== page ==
Professor of Biological Sciences, Department of Biological Sciences, Stanford University, Stanford, California

Discussions on the loss of biological diversity are correctly focused on tropical regions because of the massive, rather recent alterations in the structure of these extensive biotic communities. The consequences of these alterations are many. There are of course no landscapes on Earth that have not been modified to some extent by the human species. Many of these landscapes have been totally altered from their prehuman configuration and functioning, and others appear less affected; however, none are protected from the types of global changes that are resulting from human-induced alterations of the Earth’s atmosphere.

This section focuses on the nature and some of the consequences of alterations of nontropical biogeographic regions. The discussions are selective, concentrating on selected processes and organisms within a few systems. In Chapter 18, Franklin deals with temperate and boreal forests, which occupy 16% of Earth’s land surface—an area equivalent to that covered by tropical forests (Waring and Schlesinger, 1985)—and which have provided to a large degree the timber and in part the fuel to support the growing human population. In the next chapter, Risser discusses the impact of humans on biological diversity in grasslands, the biome that has largely provided, either directly or indirectly, the food for the world’s human population. Finally, in Chapter 20, Vitousek details the kinds of biotic changes that have resulted from human settlement on Hawaii and on oceanic islands in general—systems that have proven to be particularly susceptible to losses and additions of species.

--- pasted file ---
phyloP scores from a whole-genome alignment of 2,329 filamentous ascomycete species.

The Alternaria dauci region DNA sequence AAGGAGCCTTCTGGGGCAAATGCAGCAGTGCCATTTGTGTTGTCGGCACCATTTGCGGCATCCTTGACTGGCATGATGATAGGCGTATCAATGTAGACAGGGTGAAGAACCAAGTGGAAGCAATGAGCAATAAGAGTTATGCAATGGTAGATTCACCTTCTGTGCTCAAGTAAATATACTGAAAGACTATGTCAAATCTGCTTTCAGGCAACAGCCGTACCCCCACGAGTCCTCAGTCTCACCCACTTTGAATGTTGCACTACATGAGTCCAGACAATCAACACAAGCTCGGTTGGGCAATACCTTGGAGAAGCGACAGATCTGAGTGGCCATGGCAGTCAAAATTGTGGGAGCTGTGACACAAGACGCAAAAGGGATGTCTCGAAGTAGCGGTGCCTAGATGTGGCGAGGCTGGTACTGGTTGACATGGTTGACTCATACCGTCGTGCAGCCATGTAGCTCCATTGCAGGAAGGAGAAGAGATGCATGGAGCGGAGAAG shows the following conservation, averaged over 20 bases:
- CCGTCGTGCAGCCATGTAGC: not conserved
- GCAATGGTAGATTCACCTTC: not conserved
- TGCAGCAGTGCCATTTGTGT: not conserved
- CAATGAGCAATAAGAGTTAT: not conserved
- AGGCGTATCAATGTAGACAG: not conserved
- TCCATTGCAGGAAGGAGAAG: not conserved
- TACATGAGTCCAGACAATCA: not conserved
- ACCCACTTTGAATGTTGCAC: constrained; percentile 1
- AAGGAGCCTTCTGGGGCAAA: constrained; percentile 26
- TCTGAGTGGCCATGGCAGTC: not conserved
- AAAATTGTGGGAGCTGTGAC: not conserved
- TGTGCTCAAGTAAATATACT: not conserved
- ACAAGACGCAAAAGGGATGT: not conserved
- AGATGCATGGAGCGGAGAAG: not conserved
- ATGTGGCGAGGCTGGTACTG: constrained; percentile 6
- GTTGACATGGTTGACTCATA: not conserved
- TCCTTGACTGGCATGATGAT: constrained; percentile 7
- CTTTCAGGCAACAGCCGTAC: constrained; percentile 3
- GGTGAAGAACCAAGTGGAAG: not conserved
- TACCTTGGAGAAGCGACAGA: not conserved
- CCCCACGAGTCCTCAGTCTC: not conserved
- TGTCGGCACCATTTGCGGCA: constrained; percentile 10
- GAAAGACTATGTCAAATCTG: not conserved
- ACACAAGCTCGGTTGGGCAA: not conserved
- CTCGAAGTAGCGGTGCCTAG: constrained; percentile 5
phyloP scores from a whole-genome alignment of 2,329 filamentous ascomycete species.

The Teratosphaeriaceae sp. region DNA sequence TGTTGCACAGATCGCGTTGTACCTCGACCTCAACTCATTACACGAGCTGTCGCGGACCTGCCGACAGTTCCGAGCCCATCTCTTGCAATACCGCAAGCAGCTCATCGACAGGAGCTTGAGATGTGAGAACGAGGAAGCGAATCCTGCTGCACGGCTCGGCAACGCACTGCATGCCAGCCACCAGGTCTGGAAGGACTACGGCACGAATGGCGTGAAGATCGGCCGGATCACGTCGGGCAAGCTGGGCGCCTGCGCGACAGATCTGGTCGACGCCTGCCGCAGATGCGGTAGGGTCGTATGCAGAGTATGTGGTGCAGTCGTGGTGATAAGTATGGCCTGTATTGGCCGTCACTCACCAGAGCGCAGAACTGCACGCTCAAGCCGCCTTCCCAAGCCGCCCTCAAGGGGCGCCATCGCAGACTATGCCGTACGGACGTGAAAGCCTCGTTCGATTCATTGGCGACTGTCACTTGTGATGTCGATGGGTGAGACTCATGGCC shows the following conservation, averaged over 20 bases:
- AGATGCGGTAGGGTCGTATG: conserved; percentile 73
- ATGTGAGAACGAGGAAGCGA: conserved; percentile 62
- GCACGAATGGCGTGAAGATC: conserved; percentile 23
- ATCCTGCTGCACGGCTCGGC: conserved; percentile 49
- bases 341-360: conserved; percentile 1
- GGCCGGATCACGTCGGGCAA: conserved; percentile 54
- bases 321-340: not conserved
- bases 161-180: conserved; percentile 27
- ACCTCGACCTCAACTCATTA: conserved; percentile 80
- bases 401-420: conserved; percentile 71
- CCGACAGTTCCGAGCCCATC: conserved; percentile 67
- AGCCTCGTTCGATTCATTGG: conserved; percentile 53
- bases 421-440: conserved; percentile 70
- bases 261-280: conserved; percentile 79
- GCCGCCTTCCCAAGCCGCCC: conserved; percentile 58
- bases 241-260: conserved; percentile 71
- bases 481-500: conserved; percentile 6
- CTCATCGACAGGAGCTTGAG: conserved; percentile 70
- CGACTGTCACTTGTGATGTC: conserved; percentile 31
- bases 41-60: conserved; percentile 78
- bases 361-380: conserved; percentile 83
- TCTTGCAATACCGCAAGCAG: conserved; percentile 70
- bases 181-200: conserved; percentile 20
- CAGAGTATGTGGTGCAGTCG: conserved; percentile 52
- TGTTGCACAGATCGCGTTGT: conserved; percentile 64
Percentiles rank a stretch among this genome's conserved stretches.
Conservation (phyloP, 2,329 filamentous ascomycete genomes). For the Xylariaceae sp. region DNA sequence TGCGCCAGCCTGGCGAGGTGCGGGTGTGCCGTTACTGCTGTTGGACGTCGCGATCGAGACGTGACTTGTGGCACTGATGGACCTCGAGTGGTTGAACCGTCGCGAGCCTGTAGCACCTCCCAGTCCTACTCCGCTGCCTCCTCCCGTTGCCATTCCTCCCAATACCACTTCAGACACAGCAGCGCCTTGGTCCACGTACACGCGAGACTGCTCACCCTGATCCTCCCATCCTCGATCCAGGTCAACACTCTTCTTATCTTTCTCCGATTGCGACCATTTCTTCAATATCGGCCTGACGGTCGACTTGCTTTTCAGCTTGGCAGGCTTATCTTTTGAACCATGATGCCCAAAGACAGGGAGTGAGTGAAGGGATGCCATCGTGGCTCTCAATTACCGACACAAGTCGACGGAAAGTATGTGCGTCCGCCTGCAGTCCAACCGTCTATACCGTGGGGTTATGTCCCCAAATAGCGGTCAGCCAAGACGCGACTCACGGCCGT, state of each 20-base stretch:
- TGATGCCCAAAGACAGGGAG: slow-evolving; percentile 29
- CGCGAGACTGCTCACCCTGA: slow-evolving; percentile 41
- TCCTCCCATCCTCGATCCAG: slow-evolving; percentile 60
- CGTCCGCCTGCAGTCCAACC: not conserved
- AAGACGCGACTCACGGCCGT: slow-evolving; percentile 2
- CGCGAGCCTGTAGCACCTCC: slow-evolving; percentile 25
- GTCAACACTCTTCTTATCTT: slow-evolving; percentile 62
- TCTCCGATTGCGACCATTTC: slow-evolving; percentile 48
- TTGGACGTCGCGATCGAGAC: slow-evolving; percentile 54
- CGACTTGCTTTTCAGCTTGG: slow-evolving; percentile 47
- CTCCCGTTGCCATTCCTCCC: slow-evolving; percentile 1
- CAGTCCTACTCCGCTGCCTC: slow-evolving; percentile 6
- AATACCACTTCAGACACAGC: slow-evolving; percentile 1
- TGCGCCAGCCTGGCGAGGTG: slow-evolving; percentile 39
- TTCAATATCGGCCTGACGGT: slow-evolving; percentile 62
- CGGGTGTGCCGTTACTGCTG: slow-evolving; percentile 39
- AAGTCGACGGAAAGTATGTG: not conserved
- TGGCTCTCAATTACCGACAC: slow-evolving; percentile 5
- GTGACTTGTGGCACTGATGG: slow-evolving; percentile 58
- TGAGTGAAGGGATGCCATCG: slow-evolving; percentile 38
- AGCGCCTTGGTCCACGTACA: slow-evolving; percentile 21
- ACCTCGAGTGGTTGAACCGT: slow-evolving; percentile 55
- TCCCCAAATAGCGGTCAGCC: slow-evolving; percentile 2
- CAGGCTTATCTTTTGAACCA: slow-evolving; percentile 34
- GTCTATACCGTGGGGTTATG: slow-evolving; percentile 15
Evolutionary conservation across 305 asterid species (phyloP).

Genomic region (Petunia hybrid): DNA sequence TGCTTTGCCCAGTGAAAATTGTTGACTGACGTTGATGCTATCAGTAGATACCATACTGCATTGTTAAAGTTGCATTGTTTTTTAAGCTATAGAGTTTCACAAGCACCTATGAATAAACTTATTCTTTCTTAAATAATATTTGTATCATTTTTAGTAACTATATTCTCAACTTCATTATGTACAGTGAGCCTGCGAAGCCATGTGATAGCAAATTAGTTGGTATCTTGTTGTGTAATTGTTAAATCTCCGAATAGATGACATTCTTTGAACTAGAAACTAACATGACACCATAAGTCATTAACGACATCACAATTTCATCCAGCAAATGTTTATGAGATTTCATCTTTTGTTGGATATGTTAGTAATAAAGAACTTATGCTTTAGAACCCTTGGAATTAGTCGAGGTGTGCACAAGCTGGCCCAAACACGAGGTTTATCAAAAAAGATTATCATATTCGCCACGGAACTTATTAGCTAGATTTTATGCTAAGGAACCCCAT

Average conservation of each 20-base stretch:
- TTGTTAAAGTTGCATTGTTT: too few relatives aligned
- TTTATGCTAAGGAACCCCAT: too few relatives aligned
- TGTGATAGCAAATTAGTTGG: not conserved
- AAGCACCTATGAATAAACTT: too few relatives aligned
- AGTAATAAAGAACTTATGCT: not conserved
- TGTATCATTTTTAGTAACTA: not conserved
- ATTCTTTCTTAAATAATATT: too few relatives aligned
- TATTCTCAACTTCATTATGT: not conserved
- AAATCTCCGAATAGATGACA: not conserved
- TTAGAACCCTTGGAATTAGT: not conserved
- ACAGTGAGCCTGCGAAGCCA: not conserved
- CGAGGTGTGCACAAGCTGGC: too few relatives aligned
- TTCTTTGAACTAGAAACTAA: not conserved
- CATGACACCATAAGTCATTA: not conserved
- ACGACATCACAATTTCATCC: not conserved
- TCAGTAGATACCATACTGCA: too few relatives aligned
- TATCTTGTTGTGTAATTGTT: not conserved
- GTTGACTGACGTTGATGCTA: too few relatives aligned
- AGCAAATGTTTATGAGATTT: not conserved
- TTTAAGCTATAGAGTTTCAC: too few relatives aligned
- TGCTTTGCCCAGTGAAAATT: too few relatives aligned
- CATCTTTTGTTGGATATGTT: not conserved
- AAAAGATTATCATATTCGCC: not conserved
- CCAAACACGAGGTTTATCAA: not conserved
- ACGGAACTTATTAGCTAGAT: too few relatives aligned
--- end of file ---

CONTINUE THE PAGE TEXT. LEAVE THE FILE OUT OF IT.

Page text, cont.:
Each chapter emphasizes somewhat different points. Franklin focuses on the consequences of structural diversity loss in forest ecosystems, drawing examples

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